Renal cell carcinoma (RCC) is one of primary cancers which metastasis to the brain frequently, although RCC accounts for only 1% of all cancer. The metastatic tumor from RCC has the propensity of intratumoral hemorrhage and relatively massive surrounding edema compared with other metastatic tumors. These characteristics make an emphasis on the surgical resection in the management of metastatic tumor. However, the surgery is not always possible due to the characteristics of tumor and patient.
The outcome of conventional whole brain radiotherapy is unsatisfactory due to the resistant feature of RCC to the radiation, although it plays an important role in other malignancies. The stereotactic radiosurgery (SRS) including various modalities have showed the excellent outcomes in the control of tumor itself and surrounding edema. The repeatability of SRS is also attractive merit, because the new brain metastasis can be encountered in anytime regardless of the first-line treatment modalities. A few adverse effects following SRS have been reported however, incidence and severity could be acceptable without severe morbidity. Therefore, SRS must be emphasized in the management of brain metastasis from RCC and individual various combined treatment strategies could be suggested 1).
Total removal of brain metastases from RCC was easy with little bleeding in most cases. Our results suggest that GKS is effective for growth control of metastatic brain tumors from RCC. Higher marginal dose such as 25 Gy or more is desirable to obtain peritumoral edema control, so GKS is not suitable for control of symptomatic peritumoral edema associated with relatively large tumors. Tumor removal of RCC metastases is relatively easy and rapidly reduces peritumoral edema. Treatment strategy for metastatic brain tumors from RCC depends on tumor size, number of tumors, and presence of symptomatic peritumoral edema 2)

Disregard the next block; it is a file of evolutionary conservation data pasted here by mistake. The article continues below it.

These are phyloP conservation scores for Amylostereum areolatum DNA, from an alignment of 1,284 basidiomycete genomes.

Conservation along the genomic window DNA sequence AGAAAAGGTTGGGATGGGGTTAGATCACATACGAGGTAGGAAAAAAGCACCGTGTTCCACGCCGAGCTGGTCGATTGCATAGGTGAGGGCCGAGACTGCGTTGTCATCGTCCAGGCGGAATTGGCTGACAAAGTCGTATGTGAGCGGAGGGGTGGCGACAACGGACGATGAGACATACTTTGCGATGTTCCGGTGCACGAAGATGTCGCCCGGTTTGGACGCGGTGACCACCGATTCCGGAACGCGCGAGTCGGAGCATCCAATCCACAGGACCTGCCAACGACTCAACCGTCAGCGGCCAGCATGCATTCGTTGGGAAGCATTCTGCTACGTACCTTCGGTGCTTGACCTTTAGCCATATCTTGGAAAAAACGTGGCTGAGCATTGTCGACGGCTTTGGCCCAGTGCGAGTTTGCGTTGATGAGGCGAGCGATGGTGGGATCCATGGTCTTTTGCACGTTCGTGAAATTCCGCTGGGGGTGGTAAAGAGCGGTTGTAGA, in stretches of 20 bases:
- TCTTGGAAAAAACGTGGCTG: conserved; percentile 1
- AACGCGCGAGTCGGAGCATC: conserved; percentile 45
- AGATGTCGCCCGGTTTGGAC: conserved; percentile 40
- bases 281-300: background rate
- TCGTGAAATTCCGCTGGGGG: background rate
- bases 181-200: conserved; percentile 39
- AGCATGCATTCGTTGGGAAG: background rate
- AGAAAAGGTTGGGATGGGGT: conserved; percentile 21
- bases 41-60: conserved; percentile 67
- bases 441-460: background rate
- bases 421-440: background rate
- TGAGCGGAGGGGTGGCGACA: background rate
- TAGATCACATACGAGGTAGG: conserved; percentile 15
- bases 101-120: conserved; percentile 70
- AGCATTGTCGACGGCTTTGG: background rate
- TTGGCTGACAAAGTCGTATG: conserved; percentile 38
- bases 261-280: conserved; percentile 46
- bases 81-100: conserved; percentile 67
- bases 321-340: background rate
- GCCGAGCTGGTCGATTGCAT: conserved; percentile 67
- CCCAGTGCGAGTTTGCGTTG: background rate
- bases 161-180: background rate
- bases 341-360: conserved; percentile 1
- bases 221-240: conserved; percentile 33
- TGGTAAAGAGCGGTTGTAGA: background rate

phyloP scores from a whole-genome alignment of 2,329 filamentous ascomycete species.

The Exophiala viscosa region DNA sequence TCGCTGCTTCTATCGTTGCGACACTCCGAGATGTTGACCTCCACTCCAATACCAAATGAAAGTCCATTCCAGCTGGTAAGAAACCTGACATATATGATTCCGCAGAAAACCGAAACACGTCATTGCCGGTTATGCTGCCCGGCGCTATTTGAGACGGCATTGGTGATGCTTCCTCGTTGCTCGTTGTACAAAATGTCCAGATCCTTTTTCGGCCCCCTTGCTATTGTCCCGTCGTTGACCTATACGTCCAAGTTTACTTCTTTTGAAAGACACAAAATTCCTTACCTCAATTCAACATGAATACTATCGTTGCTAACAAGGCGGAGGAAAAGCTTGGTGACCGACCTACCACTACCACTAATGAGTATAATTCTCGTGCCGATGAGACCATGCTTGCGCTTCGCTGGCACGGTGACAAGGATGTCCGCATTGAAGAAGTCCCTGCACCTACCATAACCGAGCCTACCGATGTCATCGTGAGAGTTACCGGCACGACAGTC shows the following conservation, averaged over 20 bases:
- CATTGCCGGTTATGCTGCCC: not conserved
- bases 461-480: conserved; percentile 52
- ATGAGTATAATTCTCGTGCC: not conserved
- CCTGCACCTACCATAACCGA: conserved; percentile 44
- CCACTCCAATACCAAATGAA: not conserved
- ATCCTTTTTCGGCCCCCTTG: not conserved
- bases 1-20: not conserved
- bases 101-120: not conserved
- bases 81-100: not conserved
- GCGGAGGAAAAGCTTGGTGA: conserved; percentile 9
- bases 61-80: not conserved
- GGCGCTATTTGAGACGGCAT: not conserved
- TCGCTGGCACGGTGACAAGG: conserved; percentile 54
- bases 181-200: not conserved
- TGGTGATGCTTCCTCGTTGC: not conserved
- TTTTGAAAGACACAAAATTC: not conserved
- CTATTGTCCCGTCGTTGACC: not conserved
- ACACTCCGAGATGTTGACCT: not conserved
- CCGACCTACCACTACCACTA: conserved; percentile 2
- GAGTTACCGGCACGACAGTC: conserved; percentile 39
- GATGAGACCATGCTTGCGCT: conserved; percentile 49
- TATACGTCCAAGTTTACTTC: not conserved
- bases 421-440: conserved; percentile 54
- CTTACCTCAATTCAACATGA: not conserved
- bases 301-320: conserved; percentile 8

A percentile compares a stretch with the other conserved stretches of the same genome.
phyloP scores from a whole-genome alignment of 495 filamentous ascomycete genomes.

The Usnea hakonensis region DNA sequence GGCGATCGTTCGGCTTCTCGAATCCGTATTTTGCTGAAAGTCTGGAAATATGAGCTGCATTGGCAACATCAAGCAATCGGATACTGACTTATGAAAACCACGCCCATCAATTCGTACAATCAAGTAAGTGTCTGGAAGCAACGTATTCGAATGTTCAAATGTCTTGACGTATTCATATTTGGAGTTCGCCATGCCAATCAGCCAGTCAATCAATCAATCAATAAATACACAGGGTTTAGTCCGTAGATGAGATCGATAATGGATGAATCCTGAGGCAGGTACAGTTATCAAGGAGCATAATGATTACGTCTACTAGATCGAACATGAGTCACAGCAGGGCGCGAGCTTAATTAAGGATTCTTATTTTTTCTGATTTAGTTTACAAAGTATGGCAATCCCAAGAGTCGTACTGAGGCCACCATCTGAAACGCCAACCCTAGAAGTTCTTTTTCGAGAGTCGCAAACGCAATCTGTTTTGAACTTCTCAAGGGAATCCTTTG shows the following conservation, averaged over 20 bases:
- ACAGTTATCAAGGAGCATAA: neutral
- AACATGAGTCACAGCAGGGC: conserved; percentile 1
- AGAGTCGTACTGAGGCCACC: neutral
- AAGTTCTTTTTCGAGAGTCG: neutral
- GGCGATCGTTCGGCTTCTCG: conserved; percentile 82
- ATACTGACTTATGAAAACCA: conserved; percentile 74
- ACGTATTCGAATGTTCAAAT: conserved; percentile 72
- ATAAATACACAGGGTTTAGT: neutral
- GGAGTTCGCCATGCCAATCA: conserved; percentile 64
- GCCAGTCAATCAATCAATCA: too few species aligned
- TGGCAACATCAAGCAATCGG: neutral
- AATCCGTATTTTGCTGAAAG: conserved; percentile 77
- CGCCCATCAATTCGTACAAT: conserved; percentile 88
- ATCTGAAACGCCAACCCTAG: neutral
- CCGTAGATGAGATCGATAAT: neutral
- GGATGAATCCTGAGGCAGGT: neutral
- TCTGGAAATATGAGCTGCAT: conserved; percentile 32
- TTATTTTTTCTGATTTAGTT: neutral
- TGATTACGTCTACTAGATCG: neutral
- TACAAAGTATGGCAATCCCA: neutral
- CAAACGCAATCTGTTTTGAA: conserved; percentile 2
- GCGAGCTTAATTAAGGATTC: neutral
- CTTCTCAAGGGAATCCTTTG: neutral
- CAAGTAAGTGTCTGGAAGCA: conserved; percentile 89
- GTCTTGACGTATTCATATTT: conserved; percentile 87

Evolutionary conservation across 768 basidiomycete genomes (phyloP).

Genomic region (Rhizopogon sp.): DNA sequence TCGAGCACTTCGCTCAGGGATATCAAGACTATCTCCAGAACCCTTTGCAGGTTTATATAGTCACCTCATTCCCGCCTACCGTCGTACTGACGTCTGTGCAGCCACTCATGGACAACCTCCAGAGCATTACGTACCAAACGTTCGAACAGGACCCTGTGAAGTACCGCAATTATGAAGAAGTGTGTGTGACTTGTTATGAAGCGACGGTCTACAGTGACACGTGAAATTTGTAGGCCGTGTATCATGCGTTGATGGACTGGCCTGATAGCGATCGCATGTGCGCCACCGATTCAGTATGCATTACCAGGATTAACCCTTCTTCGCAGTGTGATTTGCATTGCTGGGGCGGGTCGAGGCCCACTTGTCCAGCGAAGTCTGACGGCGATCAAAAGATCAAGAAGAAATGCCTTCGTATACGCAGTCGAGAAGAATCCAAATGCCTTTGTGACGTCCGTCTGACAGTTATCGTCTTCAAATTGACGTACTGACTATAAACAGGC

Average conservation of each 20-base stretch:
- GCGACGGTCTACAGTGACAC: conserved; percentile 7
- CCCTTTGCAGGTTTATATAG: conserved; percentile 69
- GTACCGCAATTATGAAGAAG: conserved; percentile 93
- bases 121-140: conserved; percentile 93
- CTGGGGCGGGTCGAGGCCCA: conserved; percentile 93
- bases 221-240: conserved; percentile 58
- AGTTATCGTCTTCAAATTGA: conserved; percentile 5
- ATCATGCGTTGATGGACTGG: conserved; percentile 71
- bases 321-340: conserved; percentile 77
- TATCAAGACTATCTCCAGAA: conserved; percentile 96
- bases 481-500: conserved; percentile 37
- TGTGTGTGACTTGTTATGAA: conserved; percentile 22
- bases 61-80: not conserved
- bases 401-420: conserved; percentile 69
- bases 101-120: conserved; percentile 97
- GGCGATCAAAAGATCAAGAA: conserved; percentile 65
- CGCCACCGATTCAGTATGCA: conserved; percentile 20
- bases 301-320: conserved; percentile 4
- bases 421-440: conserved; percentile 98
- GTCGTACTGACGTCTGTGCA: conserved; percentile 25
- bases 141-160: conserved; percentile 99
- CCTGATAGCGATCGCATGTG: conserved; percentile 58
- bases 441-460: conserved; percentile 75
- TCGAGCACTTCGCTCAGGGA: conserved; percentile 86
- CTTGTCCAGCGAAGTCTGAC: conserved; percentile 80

Current guidelines for metastatic renal cell carcinoma (mRCC) do not recommend routine brain imaging as part of the surveillance protocol unless central nervous system (CNS) symptoms or abnormal laboratory values suggest brain involvement.
Patients undergoing evaluation for RCCBM from 1989 to 2006 were identified. Their characteristics, symptoms, pathologic variables, number and size of RCCBM, CNS treatment, CNS recurrence, overall survival, and use of systemic therapy were reviewed.
A total of 138 patients were identified with RCCBM, of whom 92% had clear cell RCC and 95% had synchronous extracranial metastases. CNS symptoms were noted in 67% of patients. Symptomatic CNS tumors were larger (2.1 cm vs 1.3 cm; P < .001) and more frequently required a craniotomy (P < .001). The median overall survival after a diagnosis of RCCBM was 10.7 months; the 1-year, 2-year, and 5-year survival rates were 48%, 30%, and 12%, respectively. Median CNS recurrence was 9 months after RCCBM treatment. The initial number of tumors (>1 tumor) was found to be an independent predictor of CNS recurrence (hazards ratio of 3.72; P < .001). Those patients with 1 and >1 lesion had a median CNS recurrence-free survival of 13 months and 4 months, respectively (P < .001). Patients receiving interleukin-2 after CNS treatment had a response rate of 17%.
Patients with metastatic RCC should undergo CNS screening to allow the identification of smaller lesions that are more amenable to treatment. Those patients with solitary RCCBM are less likely to develop CNS recurrence after local therapy. Selected patients with good performance status may exhibit prolonged survival and should be offered aggressive therapy 3).
A 65-year-old man with a history of nephrectomy due to renal cell carcinoma was admitted because of mild cognitive disorder and gait disorder. An initial MRI of the brain demonstrated a 5 × 3 × 4.5 cm-sized, heterogeneously well-enhanced tumor with a large cystic component compressing the left thalamus and corpus callosum near the lateral ventricle. Owing to its large size and proximity to critical structures, they decided to perform 3 fractionated GKRSs over 3 consecutive days. After the first fraction of 9 Gy with 50% isodose, follow-up MRI the next day revealed an unexpected increase in tumor volume up to 30%. Therefore, the radiosurgical plan was adjusted, and GKRS was performed again using the same dose for the second fraction. The image taken on the third day showed rapid shrinkage of the tumor volume. This case shows that a tumor may change its shape and volume unexpectedly even during the short period of a fractionated GKRS session. Hence, for optimal fractionated GKRS treatment of tumors with the likelihood of an abrupt change in the short term, interval imaging should be considered 4).